Psychologists are voicing serious concerns over the controversial Arizona law that requires law enforcement officers to check the immigration status of people they encounter during lawful stops, detentions or arrests if they have a “reasonable” suspicion that a person is in the state illegally.
If it survives a federal challenge, the law could prove to be a public safety nightmare for police departments and communities, says social psychologist Phillip Atiba Goff, PhD, a police department consultant and University of California, Los Angeles, psychology professor.
He’s not just theorizing. His research has found that both illegal immigrants and legal residents are less likely to report crimes if they suspect it could get their neighbors deported.
Goff is among a growing group of psychologists whose research suggests the Arizona law that seeks to crack down on illegal immigration will trigger a wave of unintended consequences, fuel racial tensions and create a culture of discrimination relegating legal Hispanic residents to second-class citizens.
Meanwhile, more states are considering such legislation. At Monitor press time, legislators in five states — Michigan, Minnesota, Pennsylvania, Rhode Island and South Carolina — had introduced similar measures, and according to news reports, lawmakers in Mississippi, Oklahoma and Utah plan to submit similar legislation next year.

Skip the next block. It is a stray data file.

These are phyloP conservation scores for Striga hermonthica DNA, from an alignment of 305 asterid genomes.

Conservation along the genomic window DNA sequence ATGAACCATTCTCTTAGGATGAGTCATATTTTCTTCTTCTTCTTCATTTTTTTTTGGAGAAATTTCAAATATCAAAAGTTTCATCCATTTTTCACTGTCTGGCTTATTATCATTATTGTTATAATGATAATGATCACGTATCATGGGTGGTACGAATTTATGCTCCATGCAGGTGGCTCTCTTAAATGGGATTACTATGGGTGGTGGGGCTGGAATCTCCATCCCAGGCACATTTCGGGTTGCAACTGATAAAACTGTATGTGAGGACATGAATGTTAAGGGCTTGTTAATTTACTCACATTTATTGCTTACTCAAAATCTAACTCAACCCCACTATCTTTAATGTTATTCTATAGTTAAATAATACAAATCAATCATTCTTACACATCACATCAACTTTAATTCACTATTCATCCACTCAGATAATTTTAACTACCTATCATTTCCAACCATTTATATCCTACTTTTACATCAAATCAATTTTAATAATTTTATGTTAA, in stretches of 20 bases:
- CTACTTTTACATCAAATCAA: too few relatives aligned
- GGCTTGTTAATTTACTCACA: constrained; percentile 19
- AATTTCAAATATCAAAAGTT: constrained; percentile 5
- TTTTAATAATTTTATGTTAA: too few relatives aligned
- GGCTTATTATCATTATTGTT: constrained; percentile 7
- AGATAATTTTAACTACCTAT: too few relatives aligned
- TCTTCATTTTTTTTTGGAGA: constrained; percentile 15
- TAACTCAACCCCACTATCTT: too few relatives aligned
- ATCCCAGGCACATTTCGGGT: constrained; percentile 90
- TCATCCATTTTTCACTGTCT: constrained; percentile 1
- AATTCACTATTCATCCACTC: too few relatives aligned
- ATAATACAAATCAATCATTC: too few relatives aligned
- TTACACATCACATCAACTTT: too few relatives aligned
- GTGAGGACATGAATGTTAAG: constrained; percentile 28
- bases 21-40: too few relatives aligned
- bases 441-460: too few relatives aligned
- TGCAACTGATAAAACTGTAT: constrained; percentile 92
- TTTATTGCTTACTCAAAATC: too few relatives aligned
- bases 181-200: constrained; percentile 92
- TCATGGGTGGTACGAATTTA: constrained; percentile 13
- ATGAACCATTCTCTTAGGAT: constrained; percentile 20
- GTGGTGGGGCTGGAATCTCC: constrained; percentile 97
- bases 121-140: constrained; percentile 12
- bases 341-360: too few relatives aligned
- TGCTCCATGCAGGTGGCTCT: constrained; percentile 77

On July 6, the U.S. Department of Justice sued to block the implementation of Arizona’s law, stating that the measure unconstitutionally interferes with the federal government’s authority to set and enforce immigration policy. The law is also the target of six other lawsuits filed by individuals and civic groups.
On July 28, the day before the law was scheduled to go into effect, U.S. District Judge Susan R. Bolton issued a preliminary injunction prohibiting Arizona from enforcing the law’s most controversial provisions, including the requirement to determine the immigration status of anyone arrested. The next day, Arizona Gov. Jan Brewer filed an appeal to the judge’s decision with the U.S. Court of Appeals for the Ninth Circuit.
While APA has not taken a position on Arizona’s law, the association is working to mitigate the psychological trauma associated with immigration detention centers and promote the speedy reunification of families separated by immigration arrests, says Diane Elmore, PhD, MPH, acting associate executive director for APA’s Public Interest Government Relations Office.